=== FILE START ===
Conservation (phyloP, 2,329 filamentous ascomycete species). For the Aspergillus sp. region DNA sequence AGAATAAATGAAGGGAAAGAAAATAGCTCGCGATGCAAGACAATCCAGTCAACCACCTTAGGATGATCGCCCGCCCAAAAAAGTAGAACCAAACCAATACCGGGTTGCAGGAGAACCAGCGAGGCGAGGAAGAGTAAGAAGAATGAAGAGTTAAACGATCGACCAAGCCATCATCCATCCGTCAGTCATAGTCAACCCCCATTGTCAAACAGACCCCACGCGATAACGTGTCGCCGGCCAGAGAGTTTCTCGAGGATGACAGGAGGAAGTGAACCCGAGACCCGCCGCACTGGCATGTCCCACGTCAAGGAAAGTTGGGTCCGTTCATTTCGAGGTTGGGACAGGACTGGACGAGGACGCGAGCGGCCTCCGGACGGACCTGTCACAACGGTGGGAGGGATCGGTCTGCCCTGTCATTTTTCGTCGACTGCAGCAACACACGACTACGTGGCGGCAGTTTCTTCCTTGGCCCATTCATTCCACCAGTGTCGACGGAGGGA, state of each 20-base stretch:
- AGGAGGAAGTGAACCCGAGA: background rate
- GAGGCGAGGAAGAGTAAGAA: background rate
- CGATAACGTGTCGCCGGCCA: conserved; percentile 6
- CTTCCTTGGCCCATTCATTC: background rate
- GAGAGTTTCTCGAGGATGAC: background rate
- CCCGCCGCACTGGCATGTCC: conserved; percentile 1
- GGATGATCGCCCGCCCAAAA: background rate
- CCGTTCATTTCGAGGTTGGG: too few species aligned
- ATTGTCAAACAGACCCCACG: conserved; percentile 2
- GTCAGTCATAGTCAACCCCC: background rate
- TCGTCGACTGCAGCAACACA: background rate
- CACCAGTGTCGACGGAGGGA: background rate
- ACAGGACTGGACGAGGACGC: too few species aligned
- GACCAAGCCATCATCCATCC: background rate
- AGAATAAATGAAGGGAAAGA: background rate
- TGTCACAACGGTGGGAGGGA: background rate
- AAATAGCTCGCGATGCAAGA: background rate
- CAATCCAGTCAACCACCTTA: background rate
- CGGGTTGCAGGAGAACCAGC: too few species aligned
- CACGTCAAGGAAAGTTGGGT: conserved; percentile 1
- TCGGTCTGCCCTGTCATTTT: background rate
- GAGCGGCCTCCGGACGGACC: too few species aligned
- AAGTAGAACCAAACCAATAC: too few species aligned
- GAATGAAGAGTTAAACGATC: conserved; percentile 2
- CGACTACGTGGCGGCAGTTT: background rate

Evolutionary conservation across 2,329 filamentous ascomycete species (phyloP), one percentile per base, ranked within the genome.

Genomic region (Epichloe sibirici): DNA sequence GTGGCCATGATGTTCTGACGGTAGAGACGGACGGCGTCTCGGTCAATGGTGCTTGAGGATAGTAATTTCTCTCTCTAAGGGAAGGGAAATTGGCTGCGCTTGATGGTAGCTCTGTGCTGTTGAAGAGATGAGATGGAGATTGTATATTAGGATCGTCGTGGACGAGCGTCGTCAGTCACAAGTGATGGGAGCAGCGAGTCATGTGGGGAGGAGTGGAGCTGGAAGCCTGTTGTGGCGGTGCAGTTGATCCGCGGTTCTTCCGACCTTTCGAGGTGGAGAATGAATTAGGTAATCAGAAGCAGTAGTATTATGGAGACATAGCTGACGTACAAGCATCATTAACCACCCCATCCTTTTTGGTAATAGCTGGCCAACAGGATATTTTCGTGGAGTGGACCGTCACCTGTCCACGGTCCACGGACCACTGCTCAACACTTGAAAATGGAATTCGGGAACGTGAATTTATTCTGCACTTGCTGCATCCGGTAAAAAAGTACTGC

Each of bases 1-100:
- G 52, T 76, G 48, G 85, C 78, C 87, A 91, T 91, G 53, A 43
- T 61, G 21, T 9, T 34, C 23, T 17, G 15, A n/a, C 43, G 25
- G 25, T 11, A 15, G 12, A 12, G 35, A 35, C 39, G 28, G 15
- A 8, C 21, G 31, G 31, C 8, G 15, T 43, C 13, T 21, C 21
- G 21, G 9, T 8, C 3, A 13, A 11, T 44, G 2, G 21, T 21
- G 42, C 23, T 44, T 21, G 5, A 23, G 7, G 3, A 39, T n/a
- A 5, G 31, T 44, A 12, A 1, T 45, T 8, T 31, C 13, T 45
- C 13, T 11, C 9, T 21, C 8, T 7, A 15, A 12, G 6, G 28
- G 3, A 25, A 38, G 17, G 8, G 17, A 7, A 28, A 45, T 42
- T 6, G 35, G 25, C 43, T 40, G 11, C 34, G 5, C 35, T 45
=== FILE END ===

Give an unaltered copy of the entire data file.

Conservation (phyloP, 2,329 filamentous ascomycete species). For the Aspergillus sp. region DNA sequence AGAATAAATGAAGGGAAAGAAAATAGCTCGCGATGCAAGACAATCCAGTCAACCACCTTAGGATGATCGCCCGCCCAAAAAAGTAGAACCAAACCAATACCGGGTTGCAGGAGAACCAGCGAGGCGAGGAAGAGTAAGAAGAATGAAGAGTTAAACGATCGACCAAGCCATCATCCATCCGTCAGTCATAGTCAACCCCCATTGTCAAACAGACCCCACGCGATAACGTGTCGCCGGCCAGAGAGTTTCTCGAGGATGACAGGAGGAAGTGAACCCGAGACCCGCCGCACTGGCATGTCCCACGTCAAGGAAAGTTGGGTCCGTTCATTTCGAGGTTGGGACAGGACTGGACGAGGACGCGAGCGGCCTCCGGACGGACCTGTCACAACGGTGGGAGGGATCGGTCTGCCCTGTCATTTTTCGTCGACTGCAGCAACACACGACTACGTGGCGGCAGTTTCTTCCTTGGCCCATTCATTCCACCAGTGTCGACGGAGGGA, state of each 20-base stretch:
- AGGAGGAAGTGAACCCGAGA: background rate
- GAGGCGAGGAAGAGTAAGAA: background rate
- CGATAACGTGTCGCCGGCCA: conserved; percentile 6
- CTTCCTTGGCCCATTCATTC: background rate
- GAGAGTTTCTCGAGGATGAC: background rate
- CCCGCCGCACTGGCATGTCC: conserved; percentile 1
- GGATGATCGCCCGCCCAAAA: background rate
- CCGTTCATTTCGAGGTTGGG: too few species aligned
- ATTGTCAAACAGACCCCACG: conserved; percentile 2
- GTCAGTCATAGTCAACCCCC: background rate
- TCGTCGACTGCAGCAACACA: background rate
- CACCAGTGTCGACGGAGGGA: background rate
- ACAGGACTGGACGAGGACGC: too few species aligned
- GACCAAGCCATCATCCATCC: background rate
- AGAATAAATGAAGGGAAAGA: background rate
- TGTCACAACGGTGGGAGGGA: background rate
- AAATAGCTCGCGATGCAAGA: background rate
- CAATCCAGTCAACCACCTTA: background rate
- CGGGTTGCAGGAGAACCAGC: too few species aligned
- CACGTCAAGGAAAGTTGGGT: conserved; percentile 1
- TCGGTCTGCCCTGTCATTTT: background rate
- GAGCGGCCTCCGGACGGACC: too few species aligned
- AAGTAGAACCAAACCAATAC: too few species aligned
- GAATGAAGAGTTAAACGATC: conserved; percentile 2
- CGACTACGTGGCGGCAGTTT: background rate

Evolutionary conservation across 2,329 filamentous ascomycete species (phyloP), one percentile per base, ranked within the genome.

Genomic region (Epichloe sibirici): DNA sequence GTGGCCATGATGTTCTGACGGTAGAGACGGACGGCGTCTCGGTCAATGGTGCTTGAGGATAGTAATTTCTCTCTCTAAGGGAAGGGAAATTGGCTGCGCTTGATGGTAGCTCTGTGCTGTTGAAGAGATGAGATGGAGATTGTATATTAGGATCGTCGTGGACGAGCGTCGTCAGTCACAAGTGATGGGAGCAGCGAGTCATGTGGGGAGGAGTGGAGCTGGAAGCCTGTTGTGGCGGTGCAGTTGATCCGCGGTTCTTCCGACCTTTCGAGGTGGAGAATGAATTAGGTAATCAGAAGCAGTAGTATTATGGAGACATAGCTGACGTACAAGCATCATTAACCACCCCATCCTTTTTGGTAATAGCTGGCCAACAGGATATTTTCGTGGAGTGGACCGTCACCTGTCCACGGTCCACGGACCACTGCTCAACACTTGAAAATGGAATTCGGGAACGTGAATTTATTCTGCACTTGCTGCATCCGGTAAAAAAGTACTGC

Each of bases 1-100:
- G 52, T 76, G 48, G 85, C 78, C 87, A 91, T 91, G 53, A 43
- T 61, G 21, T 9, T 34, C 23, T 17, G 15, A n/a, C 43, G 25
- G 25, T 11, A 15, G 12, A 12, G 35, A 35, C 39, G 28, G 15
- A 8, C 21, G 31, G 31, C 8, G 15, T 43, C 13, T 21, C 21
- G 21, G 9, T 8, C 3, A 13, A 11, T 44, G 2, G 21, T 21
- G 42, C 23, T 44, T 21, G 5, A 23, G 7, G 3, A 39, T n/a
- A 5, G 31, T 44, A 12, A 1, T 45, T 8, T 31, C 13, T 45
- C 13, T 11, C 9, T 21, C 8, T 7, A 15, A 12, G 6, G 28
- G 3, A 25, A 38, G 17, G 8, G 17, A 7, A 28, A 45, T 42
- T 6, G 35, G 25, C 43, T 40, G 11, C 34, G 5, C 35, T 45